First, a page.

Footiebusiness.com Contributor Dave Laidig is back with Part I of his look at the NASL. For more on Dave, and to look at a small sample of his always excellent work, click on the “Contributors” tab on the top of the page.
The second incarnation of the North American Soccer League (NASL), the second-tier of the soccer pyramid in the United States and Canada, has just completed its second season of competition. Given the league’s dramatic and tenuous start, the NASL had a year of noteworthy accomplishments as it focuses on enhancing the financial viability of the league.
For context, the NASL was conceived in controversy, due to the acrimonious split with the previous second division league, the USL-1. Prior to the 2010 season, several teams in the USL decided to leave the league, leading to threatened litigation. Ultimately, with the existence of the lower divisions in peril, the USSF presided over a shotgun-wedding-type of season combining all of the teams. This combined league contained both USL and NASL teams, along with future MLS teams such as the Portland Timbers, Vancouver Whitecaps and the Montreal Impact. In 2011, the NASL began its first season as its own eight-team league, with provisional sanctioning by USSF. Eventually, remnants of the USL-1 league would become the USL-Pro league. During this period, the USSF set up conditions required to remove the “provisional” label; such as criteria for a diversity of time-zones covered by league markets, ownership criteria, and the number of teams. In 2012, the NASL obtained USSF sanctioning by unanimous vote and was eligible to compete in the US Open Cup. Out of this controversial start, the league has stabilized, and set its path for growth of the league and professional soccer in its markets.
One of the pressing business issues with the USL, and with the previous NASL in the 70’s and 80’s was the transient nature of the teams. The second division in the last ten years has been assigned to three different leagues, and 30 different teams. However, between the USSF guidelines and NASL governance, this issue appears to be under control. The NASL did lose the Montreal Impact to MLS after just one season (2011), but has offset that loss with deliberate expansion efforts. The San Antonio Scorpions began play in 2012; and the NY Cosmos, Ottawa and a yet-to-be-named NASL team in Virginia (outside DC) are set to begin play in 2013, 2014 and 2014 respectively. Further, the NASL Commissioner has indicated that talks are underway for the addition of other markets, but that all parties are not rushing the process to ensure the teams’ success. The expansion efforts have yielded fees in excess of $1 Million, which is important when team budgets operate below MLS levels. And with the USSF imposing much stricter guidelines for team ownership, such as a requiring owners to have a net-worth of $20 million and committing to play (i.e., lose money if necessary) for three years, the stability of the league is greatly improved.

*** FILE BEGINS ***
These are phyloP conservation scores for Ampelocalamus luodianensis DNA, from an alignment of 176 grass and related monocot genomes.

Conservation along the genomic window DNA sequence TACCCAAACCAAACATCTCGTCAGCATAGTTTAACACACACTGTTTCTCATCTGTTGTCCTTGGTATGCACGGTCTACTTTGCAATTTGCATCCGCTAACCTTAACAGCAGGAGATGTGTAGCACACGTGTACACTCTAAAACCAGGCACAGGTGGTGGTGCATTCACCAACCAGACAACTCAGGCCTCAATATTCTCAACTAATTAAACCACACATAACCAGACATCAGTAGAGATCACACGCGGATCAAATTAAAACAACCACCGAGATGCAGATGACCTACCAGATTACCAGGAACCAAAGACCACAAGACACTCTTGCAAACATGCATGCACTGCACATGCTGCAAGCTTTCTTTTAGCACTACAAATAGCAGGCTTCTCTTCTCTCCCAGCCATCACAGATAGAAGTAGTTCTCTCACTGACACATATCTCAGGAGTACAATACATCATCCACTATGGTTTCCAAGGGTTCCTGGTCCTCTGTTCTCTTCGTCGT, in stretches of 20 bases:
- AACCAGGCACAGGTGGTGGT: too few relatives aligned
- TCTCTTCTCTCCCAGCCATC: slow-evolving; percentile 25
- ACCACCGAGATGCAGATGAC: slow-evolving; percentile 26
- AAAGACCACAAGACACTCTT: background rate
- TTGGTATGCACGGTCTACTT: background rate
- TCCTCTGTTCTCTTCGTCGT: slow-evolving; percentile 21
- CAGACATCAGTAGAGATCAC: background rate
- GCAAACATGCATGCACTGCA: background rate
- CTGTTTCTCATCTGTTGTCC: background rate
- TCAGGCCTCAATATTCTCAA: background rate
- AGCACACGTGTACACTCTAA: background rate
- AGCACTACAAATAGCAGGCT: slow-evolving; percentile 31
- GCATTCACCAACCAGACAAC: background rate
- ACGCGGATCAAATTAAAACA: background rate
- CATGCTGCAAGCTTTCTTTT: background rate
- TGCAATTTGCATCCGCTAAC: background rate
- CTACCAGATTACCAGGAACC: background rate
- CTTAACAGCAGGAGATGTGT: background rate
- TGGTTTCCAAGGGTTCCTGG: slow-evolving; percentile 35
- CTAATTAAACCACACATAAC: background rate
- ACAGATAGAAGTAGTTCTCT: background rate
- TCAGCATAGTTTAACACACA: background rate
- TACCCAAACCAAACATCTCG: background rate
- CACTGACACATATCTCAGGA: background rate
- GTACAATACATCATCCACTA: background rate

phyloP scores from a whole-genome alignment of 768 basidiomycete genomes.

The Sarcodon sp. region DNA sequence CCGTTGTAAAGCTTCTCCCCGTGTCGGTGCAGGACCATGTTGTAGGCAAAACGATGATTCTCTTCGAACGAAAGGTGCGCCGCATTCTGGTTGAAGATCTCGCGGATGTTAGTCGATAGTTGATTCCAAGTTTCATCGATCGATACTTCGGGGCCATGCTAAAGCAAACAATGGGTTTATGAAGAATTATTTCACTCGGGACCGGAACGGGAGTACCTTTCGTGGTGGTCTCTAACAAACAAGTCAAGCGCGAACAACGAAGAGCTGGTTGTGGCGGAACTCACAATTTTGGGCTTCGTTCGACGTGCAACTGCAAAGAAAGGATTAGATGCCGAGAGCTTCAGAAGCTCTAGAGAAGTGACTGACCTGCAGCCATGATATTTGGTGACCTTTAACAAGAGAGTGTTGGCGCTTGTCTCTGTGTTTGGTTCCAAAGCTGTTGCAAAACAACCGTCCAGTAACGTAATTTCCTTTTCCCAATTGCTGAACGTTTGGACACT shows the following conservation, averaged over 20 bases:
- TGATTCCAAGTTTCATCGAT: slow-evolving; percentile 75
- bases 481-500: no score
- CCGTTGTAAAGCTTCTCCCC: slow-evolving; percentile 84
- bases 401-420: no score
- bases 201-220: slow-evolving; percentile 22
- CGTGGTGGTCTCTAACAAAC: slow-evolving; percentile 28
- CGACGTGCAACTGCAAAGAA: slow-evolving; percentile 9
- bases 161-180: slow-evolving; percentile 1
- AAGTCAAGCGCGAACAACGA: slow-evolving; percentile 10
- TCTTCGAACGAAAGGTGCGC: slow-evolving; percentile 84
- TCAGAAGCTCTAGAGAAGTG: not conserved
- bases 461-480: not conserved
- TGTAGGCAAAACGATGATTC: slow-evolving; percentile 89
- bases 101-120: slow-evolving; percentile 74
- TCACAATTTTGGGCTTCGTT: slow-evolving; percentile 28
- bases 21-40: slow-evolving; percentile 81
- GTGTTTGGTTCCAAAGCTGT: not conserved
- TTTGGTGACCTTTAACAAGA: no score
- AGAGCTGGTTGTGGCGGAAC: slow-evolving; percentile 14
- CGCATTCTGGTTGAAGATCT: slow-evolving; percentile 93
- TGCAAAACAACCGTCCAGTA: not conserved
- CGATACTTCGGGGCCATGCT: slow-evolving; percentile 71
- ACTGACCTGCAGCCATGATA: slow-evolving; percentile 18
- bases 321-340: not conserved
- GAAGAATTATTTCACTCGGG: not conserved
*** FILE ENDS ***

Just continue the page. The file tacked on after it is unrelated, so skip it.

In addition to the league’s expansion, the financial health of the NASL improved by finding a local owner for the Minnesota Stars FC in Bill McGuire (former CEO of UnitedHealth). For the first two years, the league ran the team at a loss in order to meet the 8 team minimum requirement for a league, with the other teams required to contribute to its expenses. In a matter that I am close to, as a season ticket holder for the Stars, the team’s prospects immediately look brighter with a local, business-savvy advocate for the team, and the ability to commit more resources to marketing. Local fans, such as myself, expressed relief that the danger of contracting the previously league-owned team has passed. And we can instead turn our attention to growing the sport in the state, with the team being able to express and execute a long-term vision as it enters its 24th year of existence.
Part II of Dave’s look at the NASL should run tomorrow.
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